Thursday, September 17, 2009

A Bad Strategy? Having No Strategy

Yesterday was a tiring day.

Sometimes a day feels that way because you wake up still exhausted, but I didn't. I wasn't exactly a ray of sunshine, but I was rested. What set the tone for me was something that happened at 7:35 a.m., right before I began teaching class.

"Uh, Ms. Olson?"

I looked up from my computer and all the cords I was trying to attach to it to make it work. "Yes, Anonymous Student?"

He slid a paper across the podium toward me, and said, "Here's my assignment that was due Friday. I didn't bring it in because I couldn't get out of bed."

My jaw must've dropped open as I stared, because the blank eyes began to shift nervously. "You... couldn't get out of bed? You mean you didn't want to wake up in time for class and you're telling me that's why this assignment is late?"

"Well, I couldn't get out of bed."

"You were sick, then?"

"No, I just couldn't make myself get out of bed."

"So you want me to take your assignment... even though I don't accept late assignments... because you didn't feel like getting up on Friday?"


"This is advice. It's a freebie. If you want to persuade a professor to accept a late assignment, telling her that the reason it's late is because you were too lazy or didn't think it was important enough to get out of bed to turn it in is not a good idea."

My goal was not to teach this student to be deceptive or lie, but to communicate thoughtfully. He's an extreme example, but lots of people talk without any clear goal or strategy. Then they wonder why they don't get what they want.

Other classroom examples include students who try to argue their way to the grade they want (or my favorite: getting a parent to do that), or students who want grace with absences though they've been less than gracious in the classroom all semester. What's sad is that many of these students may never grasp that they're hurting themselves, and will take these behaviors into their future careers and relationships.

Where is the disconnect? It's that they don't have a communication strategy.

So while my students may never read this post... and people who need to read may never identify themselves as needing it... this is my very basic step-by-step for communicating with strategy.

First, one needs to employ a dual perspective. This means that a person can see that someone else has different ideas, ways of understanding information, and values systems by which to evaluate. It's important in communication to see how other people differ from ourselves in their perspectives.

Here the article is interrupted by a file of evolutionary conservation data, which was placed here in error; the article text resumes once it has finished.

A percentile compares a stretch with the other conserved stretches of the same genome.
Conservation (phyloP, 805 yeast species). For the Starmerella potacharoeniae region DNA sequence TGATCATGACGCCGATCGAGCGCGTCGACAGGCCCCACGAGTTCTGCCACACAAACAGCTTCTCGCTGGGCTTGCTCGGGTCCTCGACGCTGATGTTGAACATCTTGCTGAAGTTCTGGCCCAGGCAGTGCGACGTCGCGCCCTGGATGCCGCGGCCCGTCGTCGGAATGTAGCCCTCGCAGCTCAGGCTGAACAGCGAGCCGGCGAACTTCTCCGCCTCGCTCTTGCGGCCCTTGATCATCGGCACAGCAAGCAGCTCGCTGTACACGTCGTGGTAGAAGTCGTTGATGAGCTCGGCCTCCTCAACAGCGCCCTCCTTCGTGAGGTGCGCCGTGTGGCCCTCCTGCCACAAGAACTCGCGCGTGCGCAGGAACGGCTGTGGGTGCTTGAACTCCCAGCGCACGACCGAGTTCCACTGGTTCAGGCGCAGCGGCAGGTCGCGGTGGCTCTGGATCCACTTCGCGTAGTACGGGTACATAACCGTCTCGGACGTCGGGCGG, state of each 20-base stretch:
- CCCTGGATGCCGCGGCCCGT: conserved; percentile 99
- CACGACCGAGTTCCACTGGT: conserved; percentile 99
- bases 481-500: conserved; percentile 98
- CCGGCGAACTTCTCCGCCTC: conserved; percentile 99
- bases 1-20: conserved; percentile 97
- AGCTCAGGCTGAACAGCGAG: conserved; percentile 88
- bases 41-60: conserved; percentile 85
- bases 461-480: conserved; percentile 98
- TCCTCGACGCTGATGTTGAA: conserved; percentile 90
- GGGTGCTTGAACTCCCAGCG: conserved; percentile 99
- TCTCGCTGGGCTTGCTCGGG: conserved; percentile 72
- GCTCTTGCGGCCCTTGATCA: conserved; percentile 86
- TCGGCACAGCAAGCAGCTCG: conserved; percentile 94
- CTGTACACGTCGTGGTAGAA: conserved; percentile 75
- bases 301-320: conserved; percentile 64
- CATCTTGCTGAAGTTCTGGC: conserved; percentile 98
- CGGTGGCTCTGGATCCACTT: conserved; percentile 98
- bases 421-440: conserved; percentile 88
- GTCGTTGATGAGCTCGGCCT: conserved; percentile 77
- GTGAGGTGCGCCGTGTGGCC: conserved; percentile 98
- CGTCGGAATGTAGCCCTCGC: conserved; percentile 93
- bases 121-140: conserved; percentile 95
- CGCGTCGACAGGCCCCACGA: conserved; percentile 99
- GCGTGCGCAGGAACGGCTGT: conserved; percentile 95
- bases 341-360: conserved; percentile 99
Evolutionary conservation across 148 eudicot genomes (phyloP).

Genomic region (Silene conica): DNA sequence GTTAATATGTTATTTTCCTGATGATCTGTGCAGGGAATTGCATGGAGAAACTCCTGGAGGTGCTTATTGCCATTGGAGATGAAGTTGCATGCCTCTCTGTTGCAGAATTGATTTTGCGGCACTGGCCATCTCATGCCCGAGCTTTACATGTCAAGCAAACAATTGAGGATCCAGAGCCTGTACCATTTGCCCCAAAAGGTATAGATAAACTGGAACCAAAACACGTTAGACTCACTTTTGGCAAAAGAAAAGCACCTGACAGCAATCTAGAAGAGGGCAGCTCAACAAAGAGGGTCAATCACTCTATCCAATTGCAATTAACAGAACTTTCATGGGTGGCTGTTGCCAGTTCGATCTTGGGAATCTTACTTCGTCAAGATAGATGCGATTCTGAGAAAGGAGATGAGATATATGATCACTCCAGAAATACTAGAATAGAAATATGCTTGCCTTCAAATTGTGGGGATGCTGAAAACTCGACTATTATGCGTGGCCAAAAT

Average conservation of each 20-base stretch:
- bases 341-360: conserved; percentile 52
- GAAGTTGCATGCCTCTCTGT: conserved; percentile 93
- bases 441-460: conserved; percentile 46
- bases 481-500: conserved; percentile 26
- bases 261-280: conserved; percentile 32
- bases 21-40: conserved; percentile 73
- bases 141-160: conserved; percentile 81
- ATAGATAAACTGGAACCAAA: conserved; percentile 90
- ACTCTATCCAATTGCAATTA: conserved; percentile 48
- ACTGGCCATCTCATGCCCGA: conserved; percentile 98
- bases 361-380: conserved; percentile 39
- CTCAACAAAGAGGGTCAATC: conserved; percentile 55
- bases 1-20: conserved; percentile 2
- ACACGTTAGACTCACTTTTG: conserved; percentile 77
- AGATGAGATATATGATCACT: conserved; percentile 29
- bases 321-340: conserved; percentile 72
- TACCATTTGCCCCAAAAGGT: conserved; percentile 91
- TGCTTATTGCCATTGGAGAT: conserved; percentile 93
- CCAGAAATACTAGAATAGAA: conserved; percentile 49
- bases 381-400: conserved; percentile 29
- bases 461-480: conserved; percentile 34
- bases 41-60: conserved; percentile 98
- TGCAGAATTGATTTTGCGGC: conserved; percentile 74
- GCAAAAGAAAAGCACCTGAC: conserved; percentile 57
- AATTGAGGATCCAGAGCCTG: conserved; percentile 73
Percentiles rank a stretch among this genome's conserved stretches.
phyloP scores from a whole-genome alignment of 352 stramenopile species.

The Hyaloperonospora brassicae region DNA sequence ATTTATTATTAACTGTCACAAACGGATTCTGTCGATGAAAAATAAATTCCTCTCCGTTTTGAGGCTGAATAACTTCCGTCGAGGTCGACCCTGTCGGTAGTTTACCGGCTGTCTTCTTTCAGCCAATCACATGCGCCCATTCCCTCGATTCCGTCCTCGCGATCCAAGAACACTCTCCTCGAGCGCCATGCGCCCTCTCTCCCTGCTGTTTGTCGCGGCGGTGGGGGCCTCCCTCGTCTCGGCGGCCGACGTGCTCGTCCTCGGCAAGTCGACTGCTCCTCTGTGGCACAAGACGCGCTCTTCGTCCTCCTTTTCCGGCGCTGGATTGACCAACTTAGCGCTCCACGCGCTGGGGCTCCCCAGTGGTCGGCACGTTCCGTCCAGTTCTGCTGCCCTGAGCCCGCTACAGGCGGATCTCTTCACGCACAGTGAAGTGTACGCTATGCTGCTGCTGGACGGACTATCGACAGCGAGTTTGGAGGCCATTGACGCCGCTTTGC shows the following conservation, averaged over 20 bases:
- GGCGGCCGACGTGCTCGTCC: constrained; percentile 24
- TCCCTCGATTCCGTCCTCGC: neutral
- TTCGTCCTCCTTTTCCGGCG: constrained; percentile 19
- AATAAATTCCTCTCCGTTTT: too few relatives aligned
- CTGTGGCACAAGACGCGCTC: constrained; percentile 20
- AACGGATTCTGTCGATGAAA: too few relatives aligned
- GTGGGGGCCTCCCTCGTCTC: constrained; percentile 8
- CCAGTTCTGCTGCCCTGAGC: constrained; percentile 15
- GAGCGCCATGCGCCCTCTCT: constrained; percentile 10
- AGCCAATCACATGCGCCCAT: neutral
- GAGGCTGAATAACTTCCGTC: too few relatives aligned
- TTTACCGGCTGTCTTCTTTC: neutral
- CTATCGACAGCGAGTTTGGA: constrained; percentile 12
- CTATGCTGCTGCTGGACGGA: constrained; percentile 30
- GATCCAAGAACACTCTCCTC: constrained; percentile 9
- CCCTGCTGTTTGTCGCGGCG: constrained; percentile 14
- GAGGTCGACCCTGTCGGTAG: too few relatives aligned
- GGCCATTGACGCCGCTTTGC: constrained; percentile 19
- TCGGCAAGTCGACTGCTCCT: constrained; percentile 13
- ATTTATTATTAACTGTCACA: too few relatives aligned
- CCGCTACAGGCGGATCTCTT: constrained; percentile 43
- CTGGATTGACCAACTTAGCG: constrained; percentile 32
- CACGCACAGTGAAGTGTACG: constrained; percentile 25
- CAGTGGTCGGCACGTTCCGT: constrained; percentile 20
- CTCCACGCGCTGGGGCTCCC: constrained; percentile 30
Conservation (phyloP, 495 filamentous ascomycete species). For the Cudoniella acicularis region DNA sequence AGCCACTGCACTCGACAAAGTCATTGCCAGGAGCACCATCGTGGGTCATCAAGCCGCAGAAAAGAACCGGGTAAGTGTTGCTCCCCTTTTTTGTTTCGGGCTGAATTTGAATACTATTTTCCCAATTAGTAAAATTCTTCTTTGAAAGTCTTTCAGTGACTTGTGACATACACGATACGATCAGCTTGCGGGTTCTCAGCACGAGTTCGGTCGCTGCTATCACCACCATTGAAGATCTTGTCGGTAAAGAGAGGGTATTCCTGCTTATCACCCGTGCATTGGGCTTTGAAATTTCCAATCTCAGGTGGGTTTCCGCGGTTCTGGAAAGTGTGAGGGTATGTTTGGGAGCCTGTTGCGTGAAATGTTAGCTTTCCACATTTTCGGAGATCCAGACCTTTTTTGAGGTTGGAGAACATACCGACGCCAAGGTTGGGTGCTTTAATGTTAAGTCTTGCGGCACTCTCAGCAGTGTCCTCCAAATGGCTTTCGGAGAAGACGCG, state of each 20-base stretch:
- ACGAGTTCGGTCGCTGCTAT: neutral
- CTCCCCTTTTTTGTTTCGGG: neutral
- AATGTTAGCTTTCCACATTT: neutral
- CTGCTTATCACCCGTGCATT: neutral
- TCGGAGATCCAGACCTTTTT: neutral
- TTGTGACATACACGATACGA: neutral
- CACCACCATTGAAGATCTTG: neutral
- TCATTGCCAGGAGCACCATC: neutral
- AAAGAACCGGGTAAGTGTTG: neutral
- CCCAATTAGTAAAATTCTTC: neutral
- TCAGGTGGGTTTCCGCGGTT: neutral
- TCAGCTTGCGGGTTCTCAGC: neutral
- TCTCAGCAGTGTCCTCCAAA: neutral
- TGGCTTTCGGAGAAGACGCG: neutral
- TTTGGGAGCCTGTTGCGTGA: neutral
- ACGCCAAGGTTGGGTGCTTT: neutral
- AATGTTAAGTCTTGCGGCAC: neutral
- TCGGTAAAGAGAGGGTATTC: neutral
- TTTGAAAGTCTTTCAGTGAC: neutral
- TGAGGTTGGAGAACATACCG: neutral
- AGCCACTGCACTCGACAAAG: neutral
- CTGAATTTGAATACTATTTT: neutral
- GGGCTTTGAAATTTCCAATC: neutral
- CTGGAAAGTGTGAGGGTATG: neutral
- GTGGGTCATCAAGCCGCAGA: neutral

Second, identify goals. What are you attempting to accomplish through the conversation? A student might want a late assignment accepted, or at work you might be lobbying for more flexibility so you can work from home. So that's your goal, but what might the goals be of the person you must persuade? Is there a way to acknowledge those goals, and show that your goals could coincide?

Third, approach the communication situation in a way that's comfortable for the other person. My student could've tried coming to me after class, when I make time to talk and answer questions. If he'd done so, he would've had time to explain extenuating circumstances (if there were any). Because he asked me before class when there wasn't a lot of time, I made a decision quickly -- and that rarely favors the asker.

Fourth, go ahead and communicate! But asking for something right off the bat often triggers a defensive response that equals "no," so make it clear before you begin asking that you understand the concerns and goals of the other person. It will help him or her to be more open-minded about the request.

Do you have anything to add to these steps? I think it's a good start, but I know I have smart readers. Tell me what you think in the comments!


CanAmGirl said...

Seriously...SERIOUSLY...I do not have anything to add to those steps; however, I can sum it all up in one word: THINK.

Ash said...

I can add one... take some responsibility and deal with the consequences! Even though your mother told you that you were special, she was wrong; you aren't. You don't get any special treatment... live with the choices you make!